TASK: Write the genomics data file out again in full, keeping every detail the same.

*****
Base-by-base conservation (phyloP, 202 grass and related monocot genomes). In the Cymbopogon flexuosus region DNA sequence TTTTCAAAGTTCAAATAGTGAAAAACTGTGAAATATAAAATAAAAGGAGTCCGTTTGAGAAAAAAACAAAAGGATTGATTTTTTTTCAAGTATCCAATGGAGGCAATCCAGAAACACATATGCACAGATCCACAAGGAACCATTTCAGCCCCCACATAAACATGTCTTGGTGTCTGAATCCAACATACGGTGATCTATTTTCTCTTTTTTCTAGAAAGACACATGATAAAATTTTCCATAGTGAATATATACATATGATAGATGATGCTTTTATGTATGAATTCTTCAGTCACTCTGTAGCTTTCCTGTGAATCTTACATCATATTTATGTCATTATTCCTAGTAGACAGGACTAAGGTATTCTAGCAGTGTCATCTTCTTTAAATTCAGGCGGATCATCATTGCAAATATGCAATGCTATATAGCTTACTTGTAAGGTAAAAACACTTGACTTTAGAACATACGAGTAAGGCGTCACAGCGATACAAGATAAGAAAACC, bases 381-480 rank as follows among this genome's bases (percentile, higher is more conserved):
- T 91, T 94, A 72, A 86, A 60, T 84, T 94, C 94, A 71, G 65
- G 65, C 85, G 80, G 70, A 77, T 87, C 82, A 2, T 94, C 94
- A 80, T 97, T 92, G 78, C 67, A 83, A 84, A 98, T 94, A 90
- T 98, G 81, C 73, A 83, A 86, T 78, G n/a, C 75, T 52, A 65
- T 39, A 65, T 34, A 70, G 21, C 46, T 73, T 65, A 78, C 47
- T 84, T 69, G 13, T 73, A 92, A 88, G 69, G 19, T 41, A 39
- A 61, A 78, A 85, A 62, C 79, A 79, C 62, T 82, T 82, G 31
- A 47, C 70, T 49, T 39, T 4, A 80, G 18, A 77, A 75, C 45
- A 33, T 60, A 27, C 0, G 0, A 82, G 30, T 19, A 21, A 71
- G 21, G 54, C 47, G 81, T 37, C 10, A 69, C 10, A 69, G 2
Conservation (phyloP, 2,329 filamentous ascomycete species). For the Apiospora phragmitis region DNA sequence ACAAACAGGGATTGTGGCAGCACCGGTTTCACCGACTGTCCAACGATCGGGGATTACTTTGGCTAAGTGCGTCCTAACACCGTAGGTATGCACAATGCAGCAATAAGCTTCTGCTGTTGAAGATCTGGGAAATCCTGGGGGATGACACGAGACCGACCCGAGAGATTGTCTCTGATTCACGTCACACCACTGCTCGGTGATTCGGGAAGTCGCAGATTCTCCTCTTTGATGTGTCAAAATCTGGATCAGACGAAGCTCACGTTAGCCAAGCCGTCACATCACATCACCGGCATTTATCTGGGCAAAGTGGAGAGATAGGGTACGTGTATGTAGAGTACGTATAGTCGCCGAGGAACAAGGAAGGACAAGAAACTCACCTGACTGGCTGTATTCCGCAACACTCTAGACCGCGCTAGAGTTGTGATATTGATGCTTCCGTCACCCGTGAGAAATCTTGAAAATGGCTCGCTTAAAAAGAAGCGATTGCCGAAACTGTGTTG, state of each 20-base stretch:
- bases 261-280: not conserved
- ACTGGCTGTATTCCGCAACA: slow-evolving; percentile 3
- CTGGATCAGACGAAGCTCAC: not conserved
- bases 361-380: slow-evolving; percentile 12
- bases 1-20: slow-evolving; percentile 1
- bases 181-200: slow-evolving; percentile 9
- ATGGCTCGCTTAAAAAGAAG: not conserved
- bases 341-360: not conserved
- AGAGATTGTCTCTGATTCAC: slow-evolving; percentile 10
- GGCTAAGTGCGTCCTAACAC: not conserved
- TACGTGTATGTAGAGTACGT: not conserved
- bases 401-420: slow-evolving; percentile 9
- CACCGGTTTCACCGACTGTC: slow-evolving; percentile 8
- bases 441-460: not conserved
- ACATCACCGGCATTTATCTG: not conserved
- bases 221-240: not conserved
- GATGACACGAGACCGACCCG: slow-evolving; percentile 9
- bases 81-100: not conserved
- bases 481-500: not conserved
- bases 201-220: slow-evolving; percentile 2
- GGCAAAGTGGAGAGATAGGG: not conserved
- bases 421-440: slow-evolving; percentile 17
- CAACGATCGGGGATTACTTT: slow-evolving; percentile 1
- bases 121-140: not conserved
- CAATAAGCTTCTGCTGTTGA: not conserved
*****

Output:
Base-by-base conservation (phyloP, 202 grass and related monocot genomes). In the Cymbopogon flexuosus region DNA sequence TTTTCAAAGTTCAAATAGTGAAAAACTGTGAAATATAAAATAAAAGGAGTCCGTTTGAGAAAAAAACAAAAGGATTGATTTTTTTTCAAGTATCCAATGGAGGCAATCCAGAAACACATATGCACAGATCCACAAGGAACCATTTCAGCCCCCACATAAACATGTCTTGGTGTCTGAATCCAACATACGGTGATCTATTTTCTCTTTTTTCTAGAAAGACACATGATAAAATTTTCCATAGTGAATATATACATATGATAGATGATGCTTTTATGTATGAATTCTTCAGTCACTCTGTAGCTTTCCTGTGAATCTTACATCATATTTATGTCATTATTCCTAGTAGACAGGACTAAGGTATTCTAGCAGTGTCATCTTCTTTAAATTCAGGCGGATCATCATTGCAAATATGCAATGCTATATAGCTTACTTGTAAGGTAAAAACACTTGACTTTAGAACATACGAGTAAGGCGTCACAGCGATACAAGATAAGAAAACC, bases 381-480 rank as follows among this genome's bases (percentile, higher is more conserved):
- T 91, T 94, A 72, A 86, A 60, T 84, T 94, C 94, A 71, G 65
- G 65, C 85, G 80, G 70, A 77, T 87, C 82, A 2, T 94, C 94
- A 80, T 97, T 92, G 78, C 67, A 83, A 84, A 98, T 94, A 90
- T 98, G 81, C 73, A 83, A 86, T 78, G n/a, C 75, T 52, A 65
- T 39, A 65, T 34, A 70, G 21, C 46, T 73, T 65, A 78, C 47
- T 84, T 69, G 13, T 73, A 92, A 88, G 69, G 19, T 41, A 39
- A 61, A 78, A 85, A 62, C 79, A 79, C 62, T 82, T 82, G 31
- A 47, C 70, T 49, T 39, T 4, A 80, G 18, A 77, A 75, C 45
- A 33, T 60, A 27, C 0, G 0, A 82, G 30, T 19, A 21, A 71
- G 21, G 54, C 47, G 81, T 37, C 10, A 69, C 10, A 69, G 2
Conservation (phyloP, 2,329 filamentous ascomycete species). For the Apiospora phragmitis region DNA sequence ACAAACAGGGATTGTGGCAGCACCGGTTTCACCGACTGTCCAACGATCGGGGATTACTTTGGCTAAGTGCGTCCTAACACCGTAGGTATGCACAATGCAGCAATAAGCTTCTGCTGTTGAAGATCTGGGAAATCCTGGGGGATGACACGAGACCGACCCGAGAGATTGTCTCTGATTCACGTCACACCACTGCTCGGTGATTCGGGAAGTCGCAGATTCTCCTCTTTGATGTGTCAAAATCTGGATCAGACGAAGCTCACGTTAGCCAAGCCGTCACATCACATCACCGGCATTTATCTGGGCAAAGTGGAGAGATAGGGTACGTGTATGTAGAGTACGTATAGTCGCCGAGGAACAAGGAAGGACAAGAAACTCACCTGACTGGCTGTATTCCGCAACACTCTAGACCGCGCTAGAGTTGTGATATTGATGCTTCCGTCACCCGTGAGAAATCTTGAAAATGGCTCGCTTAAAAAGAAGCGATTGCCGAAACTGTGTTG, state of each 20-base stretch:
- bases 261-280: not conserved
- ACTGGCTGTATTCCGCAACA: slow-evolving; percentile 3
- CTGGATCAGACGAAGCTCAC: not conserved
- bases 361-380: slow-evolving; percentile 12
- bases 1-20: slow-evolving; percentile 1
- bases 181-200: slow-evolving; percentile 9
- ATGGCTCGCTTAAAAAGAAG: not conserved
- bases 341-360: not conserved
- AGAGATTGTCTCTGATTCAC: slow-evolving; percentile 10
- GGCTAAGTGCGTCCTAACAC: not conserved
- TACGTGTATGTAGAGTACGT: not conserved
- bases 401-420: slow-evolving; percentile 9
- CACCGGTTTCACCGACTGTC: slow-evolving; percentile 8
- bases 441-460: not conserved
- ACATCACCGGCATTTATCTG: not conserved
- bases 221-240: not conserved
- GATGACACGAGACCGACCCG: slow-evolving; percentile 9
- bases 81-100: not conserved
- bases 481-500: not conserved
- bases 201-220: slow-evolving; percentile 2
- GGCAAAGTGGAGAGATAGGG: not conserved
- bases 421-440: slow-evolving; percentile 17
- CAACGATCGGGGATTACTTT: slow-evolving; percentile 1
- bases 121-140: not conserved
- CAATAAGCTTCTGCTGTTGA: not conserved